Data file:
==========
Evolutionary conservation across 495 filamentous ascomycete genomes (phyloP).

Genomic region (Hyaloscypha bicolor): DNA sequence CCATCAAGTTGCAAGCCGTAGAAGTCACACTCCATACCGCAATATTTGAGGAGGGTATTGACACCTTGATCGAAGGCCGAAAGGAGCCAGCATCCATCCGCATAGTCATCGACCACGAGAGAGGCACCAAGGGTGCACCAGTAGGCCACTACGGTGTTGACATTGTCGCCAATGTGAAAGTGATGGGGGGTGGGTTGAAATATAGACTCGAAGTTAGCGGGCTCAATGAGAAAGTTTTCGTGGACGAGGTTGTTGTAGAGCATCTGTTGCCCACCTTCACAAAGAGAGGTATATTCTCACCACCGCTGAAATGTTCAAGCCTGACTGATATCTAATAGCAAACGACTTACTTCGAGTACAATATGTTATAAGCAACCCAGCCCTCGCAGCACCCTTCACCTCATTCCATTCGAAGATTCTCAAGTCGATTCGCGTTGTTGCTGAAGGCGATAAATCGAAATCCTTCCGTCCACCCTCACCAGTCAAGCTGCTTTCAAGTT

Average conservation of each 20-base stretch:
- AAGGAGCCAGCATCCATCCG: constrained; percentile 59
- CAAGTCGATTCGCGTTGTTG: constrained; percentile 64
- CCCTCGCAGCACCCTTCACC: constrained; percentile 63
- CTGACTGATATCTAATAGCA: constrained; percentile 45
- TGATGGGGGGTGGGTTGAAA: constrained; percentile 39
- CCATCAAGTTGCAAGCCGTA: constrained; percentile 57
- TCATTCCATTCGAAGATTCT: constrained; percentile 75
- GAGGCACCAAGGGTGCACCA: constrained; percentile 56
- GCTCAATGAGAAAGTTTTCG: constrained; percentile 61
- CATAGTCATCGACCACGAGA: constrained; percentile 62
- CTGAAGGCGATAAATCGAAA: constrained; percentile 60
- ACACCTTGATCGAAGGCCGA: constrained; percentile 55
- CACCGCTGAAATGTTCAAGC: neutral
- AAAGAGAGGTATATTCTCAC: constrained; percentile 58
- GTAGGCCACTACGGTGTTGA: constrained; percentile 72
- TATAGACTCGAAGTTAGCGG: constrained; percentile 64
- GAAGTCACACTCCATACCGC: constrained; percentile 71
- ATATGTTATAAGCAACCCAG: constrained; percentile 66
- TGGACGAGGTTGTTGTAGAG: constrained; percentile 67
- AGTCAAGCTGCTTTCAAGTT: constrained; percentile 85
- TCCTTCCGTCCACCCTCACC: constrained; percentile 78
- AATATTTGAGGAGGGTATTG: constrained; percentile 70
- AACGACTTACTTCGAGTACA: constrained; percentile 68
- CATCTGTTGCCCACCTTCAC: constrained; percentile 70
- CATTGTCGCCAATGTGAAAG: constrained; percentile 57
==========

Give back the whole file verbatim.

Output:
Evolutionary conservation across 495 filamentous ascomycete genomes (phyloP).

Genomic region (Hyaloscypha bicolor): DNA sequence CCATCAAGTTGCAAGCCGTAGAAGTCACACTCCATACCGCAATATTTGAGGAGGGTATTGACACCTTGATCGAAGGCCGAAAGGAGCCAGCATCCATCCGCATAGTCATCGACCACGAGAGAGGCACCAAGGGTGCACCAGTAGGCCACTACGGTGTTGACATTGTCGCCAATGTGAAAGTGATGGGGGGTGGGTTGAAATATAGACTCGAAGTTAGCGGGCTCAATGAGAAAGTTTTCGTGGACGAGGTTGTTGTAGAGCATCTGTTGCCCACCTTCACAAAGAGAGGTATATTCTCACCACCGCTGAAATGTTCAAGCCTGACTGATATCTAATAGCAAACGACTTACTTCGAGTACAATATGTTATAAGCAACCCAGCCCTCGCAGCACCCTTCACCTCATTCCATTCGAAGATTCTCAAGTCGATTCGCGTTGTTGCTGAAGGCGATAAATCGAAATCCTTCCGTCCACCCTCACCAGTCAAGCTGCTTTCAAGTT

Average conservation of each 20-base stretch:
- AAGGAGCCAGCATCCATCCG: constrained; percentile 59
- CAAGTCGATTCGCGTTGTTG: constrained; percentile 64
- CCCTCGCAGCACCCTTCACC: constrained; percentile 63
- CTGACTGATATCTAATAGCA: constrained; percentile 45
- TGATGGGGGGTGGGTTGAAA: constrained; percentile 39
- CCATCAAGTTGCAAGCCGTA: constrained; percentile 57
- TCATTCCATTCGAAGATTCT: constrained; percentile 75
- GAGGCACCAAGGGTGCACCA: constrained; percentile 56
- GCTCAATGAGAAAGTTTTCG: constrained; percentile 61
- CATAGTCATCGACCACGAGA: constrained; percentile 62
- CTGAAGGCGATAAATCGAAA: constrained; percentile 60
- ACACCTTGATCGAAGGCCGA: constrained; percentile 55
- CACCGCTGAAATGTTCAAGC: neutral
- AAAGAGAGGTATATTCTCAC: constrained; percentile 58
- GTAGGCCACTACGGTGTTGA: constrained; percentile 72
- TATAGACTCGAAGTTAGCGG: constrained; percentile 64
- GAAGTCACACTCCATACCGC: constrained; percentile 71
- ATATGTTATAAGCAACCCAG: constrained; percentile 66
- TGGACGAGGTTGTTGTAGAG: constrained; percentile 67
- AGTCAAGCTGCTTTCAAGTT: constrained; percentile 85
- TCCTTCCGTCCACCCTCACC: constrained; percentile 78
- AATATTTGAGGAGGGTATTG: constrained; percentile 70
- AACGACTTACTTCGAGTACA: constrained; percentile 68
- CATCTGTTGCCCACCTTCAC: constrained; percentile 70
- CATTGTCGCCAATGTGAAAG: constrained; percentile 57